The Food Blog

Monday, November 13, 2006

Bulgarian Christmas Folk Traditions

The Bulgarian tradition on Christmas has knitted together three important rituals: the family festive meals on Christmas Eve, the rites of the male carol-singers and the holy fire of the yulelog.
Interwoven in the fabric of the Christmas folk tradition are the legends of Christ’s Nativity and an earlier myth of the Sun God. Ritual meals are arranged over straw on the floor echoing Nativity of Christ in the manger. Along with family members a symbolic seat at the festive dinner was provided for Virgin Mary. At the same time a ritual loaf was laid on the table with the name Bogovica dedicated to Sun God. In traditional beliefs, every year he regenerates on Christmas to visit humans on Christmas Eve descending on the boughs of the tree of life with its peak piercing the sky and its roots deep into the earth. The symbol of the tree of life is the yulelog in the hearth. Burning throughout Christmas Eve, the yulelog sends its powerful energy to the reborn Sun. This universal circuit gets in motion to produce a rich harvest. The abundant crops are depicted on the Bogovica ritual loaf. With its oval shape and other sun symbols, bread signifies fertility and wellbeing: generous fields and vineyards, as well as healthy and numerous livestock. The host ritually breaks up the bread handing pieces to each family member. This ritual is the inception of the festive Christmas Eve dinner. Vegetarian meals laid on the table accomplish the symbolic presentation of fertility – corn, beans, red peppers stuffed with rice, onions, garlic, walnuts, fruit and red wine. The more the dishes arranged on the table, the richest the new harvest, traditional beliefs prescribe.
And also that once the whole family is seated at the table, nobody is allowed to leave it.
Christmas carols echo in the air at midnight. At this point male carol-singers or waits in groups start their tour of the village. In the hours of secrecy preceding dawn they acquire magic powers and emerge as priests of wellbeing. With their vivacious ritual songs they bless the community for fertility, health and good times.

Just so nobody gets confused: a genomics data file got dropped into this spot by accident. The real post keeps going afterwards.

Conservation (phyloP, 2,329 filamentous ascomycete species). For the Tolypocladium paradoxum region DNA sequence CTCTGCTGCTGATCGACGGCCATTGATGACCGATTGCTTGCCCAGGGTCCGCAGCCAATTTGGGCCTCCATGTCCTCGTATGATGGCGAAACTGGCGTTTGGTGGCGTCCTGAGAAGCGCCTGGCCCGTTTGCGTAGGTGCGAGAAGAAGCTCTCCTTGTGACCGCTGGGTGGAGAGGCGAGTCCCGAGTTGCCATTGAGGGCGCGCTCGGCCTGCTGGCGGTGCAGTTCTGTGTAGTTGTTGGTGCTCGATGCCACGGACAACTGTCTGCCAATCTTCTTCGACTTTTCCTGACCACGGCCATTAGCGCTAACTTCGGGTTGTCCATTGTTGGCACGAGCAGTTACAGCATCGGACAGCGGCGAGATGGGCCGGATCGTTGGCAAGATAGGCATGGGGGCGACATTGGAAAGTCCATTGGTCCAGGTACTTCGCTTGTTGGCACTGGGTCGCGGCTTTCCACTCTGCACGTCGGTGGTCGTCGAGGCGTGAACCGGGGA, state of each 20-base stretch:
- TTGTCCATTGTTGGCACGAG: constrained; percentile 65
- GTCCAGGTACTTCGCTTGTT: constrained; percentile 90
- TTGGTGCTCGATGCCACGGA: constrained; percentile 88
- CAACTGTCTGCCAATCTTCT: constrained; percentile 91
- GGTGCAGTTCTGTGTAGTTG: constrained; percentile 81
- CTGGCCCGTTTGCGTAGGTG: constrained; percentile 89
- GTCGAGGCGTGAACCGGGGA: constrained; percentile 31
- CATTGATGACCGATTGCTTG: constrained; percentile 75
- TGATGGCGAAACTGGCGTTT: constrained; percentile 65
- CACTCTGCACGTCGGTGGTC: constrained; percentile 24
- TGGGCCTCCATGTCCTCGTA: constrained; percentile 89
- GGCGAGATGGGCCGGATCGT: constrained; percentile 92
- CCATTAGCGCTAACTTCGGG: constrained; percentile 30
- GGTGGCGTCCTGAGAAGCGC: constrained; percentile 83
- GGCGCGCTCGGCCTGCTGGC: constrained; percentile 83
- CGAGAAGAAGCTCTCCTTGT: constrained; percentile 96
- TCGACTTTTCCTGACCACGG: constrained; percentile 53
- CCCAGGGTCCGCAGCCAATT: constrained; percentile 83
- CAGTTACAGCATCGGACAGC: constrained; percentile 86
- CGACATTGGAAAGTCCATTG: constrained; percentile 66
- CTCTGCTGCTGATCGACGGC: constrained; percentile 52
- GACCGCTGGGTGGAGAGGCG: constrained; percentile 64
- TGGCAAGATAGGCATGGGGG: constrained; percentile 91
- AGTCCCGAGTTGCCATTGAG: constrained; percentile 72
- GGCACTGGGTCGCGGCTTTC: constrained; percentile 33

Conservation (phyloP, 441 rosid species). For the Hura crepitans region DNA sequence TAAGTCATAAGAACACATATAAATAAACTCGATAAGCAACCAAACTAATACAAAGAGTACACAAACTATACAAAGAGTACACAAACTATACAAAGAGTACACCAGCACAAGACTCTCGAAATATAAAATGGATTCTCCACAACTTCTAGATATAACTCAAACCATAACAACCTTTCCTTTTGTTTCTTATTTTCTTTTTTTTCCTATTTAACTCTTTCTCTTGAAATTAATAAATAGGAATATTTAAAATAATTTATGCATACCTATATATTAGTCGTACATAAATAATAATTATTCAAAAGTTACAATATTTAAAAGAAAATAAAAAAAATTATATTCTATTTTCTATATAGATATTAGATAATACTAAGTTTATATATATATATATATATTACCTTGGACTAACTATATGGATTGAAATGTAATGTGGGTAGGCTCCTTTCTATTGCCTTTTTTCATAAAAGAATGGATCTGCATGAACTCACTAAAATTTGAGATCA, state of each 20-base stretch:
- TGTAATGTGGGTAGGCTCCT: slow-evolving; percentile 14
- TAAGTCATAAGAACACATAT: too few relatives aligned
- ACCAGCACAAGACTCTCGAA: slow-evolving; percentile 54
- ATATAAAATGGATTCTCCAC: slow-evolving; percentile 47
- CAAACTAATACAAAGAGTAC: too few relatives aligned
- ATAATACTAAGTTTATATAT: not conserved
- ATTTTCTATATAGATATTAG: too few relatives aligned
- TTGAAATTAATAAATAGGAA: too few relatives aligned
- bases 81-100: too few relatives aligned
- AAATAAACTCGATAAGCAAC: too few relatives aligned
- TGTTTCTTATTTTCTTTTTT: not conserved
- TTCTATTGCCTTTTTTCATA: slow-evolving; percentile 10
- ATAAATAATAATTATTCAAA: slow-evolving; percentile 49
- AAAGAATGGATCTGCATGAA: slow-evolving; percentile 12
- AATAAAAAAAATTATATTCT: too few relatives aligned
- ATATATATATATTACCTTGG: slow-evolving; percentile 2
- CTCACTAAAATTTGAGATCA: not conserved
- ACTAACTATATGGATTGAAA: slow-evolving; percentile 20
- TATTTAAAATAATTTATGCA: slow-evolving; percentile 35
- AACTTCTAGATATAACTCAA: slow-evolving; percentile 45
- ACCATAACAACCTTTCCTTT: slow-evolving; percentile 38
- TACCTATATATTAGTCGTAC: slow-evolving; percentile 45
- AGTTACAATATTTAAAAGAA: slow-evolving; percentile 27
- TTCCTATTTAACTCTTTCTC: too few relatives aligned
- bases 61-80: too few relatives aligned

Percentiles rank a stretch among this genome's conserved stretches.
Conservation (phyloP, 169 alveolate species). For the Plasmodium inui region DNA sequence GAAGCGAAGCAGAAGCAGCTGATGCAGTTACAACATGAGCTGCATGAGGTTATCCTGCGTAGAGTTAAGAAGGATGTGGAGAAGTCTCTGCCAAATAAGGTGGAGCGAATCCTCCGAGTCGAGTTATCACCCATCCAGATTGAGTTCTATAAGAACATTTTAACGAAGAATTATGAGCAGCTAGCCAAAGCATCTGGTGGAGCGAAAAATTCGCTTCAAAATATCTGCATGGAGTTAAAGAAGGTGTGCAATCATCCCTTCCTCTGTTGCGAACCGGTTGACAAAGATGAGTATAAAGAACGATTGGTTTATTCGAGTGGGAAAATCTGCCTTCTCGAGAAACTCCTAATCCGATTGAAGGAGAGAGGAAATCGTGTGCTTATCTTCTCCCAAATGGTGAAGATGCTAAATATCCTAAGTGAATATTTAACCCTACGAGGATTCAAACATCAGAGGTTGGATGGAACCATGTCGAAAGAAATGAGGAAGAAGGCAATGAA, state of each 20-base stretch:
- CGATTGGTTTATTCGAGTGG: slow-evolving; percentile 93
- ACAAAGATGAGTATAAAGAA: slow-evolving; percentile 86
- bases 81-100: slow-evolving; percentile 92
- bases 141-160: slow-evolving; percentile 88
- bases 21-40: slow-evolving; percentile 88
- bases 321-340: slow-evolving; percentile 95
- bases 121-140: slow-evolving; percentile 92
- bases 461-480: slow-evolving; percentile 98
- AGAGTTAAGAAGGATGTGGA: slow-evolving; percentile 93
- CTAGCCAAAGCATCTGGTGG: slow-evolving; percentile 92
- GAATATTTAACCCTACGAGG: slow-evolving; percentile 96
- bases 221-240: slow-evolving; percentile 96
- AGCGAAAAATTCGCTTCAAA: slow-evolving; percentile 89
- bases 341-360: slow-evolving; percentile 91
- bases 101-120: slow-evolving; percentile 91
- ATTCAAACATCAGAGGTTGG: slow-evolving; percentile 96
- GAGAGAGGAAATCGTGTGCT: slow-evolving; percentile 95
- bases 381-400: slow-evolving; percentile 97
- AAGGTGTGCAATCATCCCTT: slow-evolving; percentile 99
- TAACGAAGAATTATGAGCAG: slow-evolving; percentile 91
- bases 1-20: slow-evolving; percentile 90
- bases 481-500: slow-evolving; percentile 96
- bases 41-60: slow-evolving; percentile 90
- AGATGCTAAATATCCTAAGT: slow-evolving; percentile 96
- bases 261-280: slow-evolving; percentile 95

The Christmas carol-singers or waits follow a pattern that is generally observed nationwide. However, there are variations in the carols’ melody and lyrics. In some regions the waits do not sing – they only dance during their village tour. Older men know local Christmas rituals best. In their youth tradition was fully intact. Thanks to their generations the memory of Christmas rites saw a revival in the second half of 20 c. Now old men hand tradition down to the young.
Expressing hopes for better life Christmas rites build a stronger and happier community. People involved come into touch with God, Heaven and Earth harmoniously merged in the Universe.
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About one month before Christmas this is the time called “Great Fasting”- the time when we eat no meat. That’s because we want to purge our bodies and souls for the greatest holiday of the year. Christmas Eve is the end of the Great Fasting. On Christmas Eve all the family has dinner together. The hostess prepares nine meals without meat. Some of them are: beans, vine or cabbage sarmi (vine or cabbage leaves stuffed with rice), stuffed peppers, pickles, walnuts, apples, honey, ushaf round bread etc. The stuffed peppers could be prepared with rice or beans. According to the old tradition the peppers before being stuffed are dried on the sun. The pickles are made of vegetables- carrots, cucumbers, cauliflower, small peppers, garlic, and celery, tinned in special sauce of vinegar, oil and salt. There are always walnuts for everyone in the family on the table. To predict what the year is going to be, everyone cracks a walnut. If it is good and delicious, the year is going to be lucky, if the walnut is empty- you can expect bad year. The ushaf is a traditional Bulgarian meal. It is prepared by boiling dried fruits. Each hostess bakes round bread. We put a silver coin in it for luck. The oldest man in the family gives a piece of the bread to everyone. Who gets the coin will be lucky during the forthcoming year. An old Bulgarian tradition s not to clear the table till dawn comes. It is believed that the souls of the dead members of the family come back. On Christmas Eve the great fasting finishes and we can eat meat again. Usually most of the Bulgarians eat pork steaks, kebap, sausages and other meals. The kebap is prepared by cutting in small pieces the pork stewed with onions and pepper. The sausages are made of home made minced pork. Christmas is the time when we think not only what meals to prepare but also how to purge our souls and open our hearts to charity and sympathy for those who are poor and hungry.

2 Comments:

  • At 5:43 AM, Blogger c2c_Lady said…

    How wonderful to find this informational site! My late husband escaped from Bulgaria many years ago, and his sons and I keep his memory alive.

    I am trying to find a recipe for the "Food of the Dead", served at grave site forty days after a loved one dies. I know it has bulgar and sweet fruits in it. Does anyone have the recipe to share?

     
  • At 6:22 AM, Blogger Barb Rolek said…

    Many Eastern Europeans eat this boiled wheat dish called kutia. Here's a recipe -- http://easteuropeanfood.about.com/od/polishdesserts/r/kutia.htm

     

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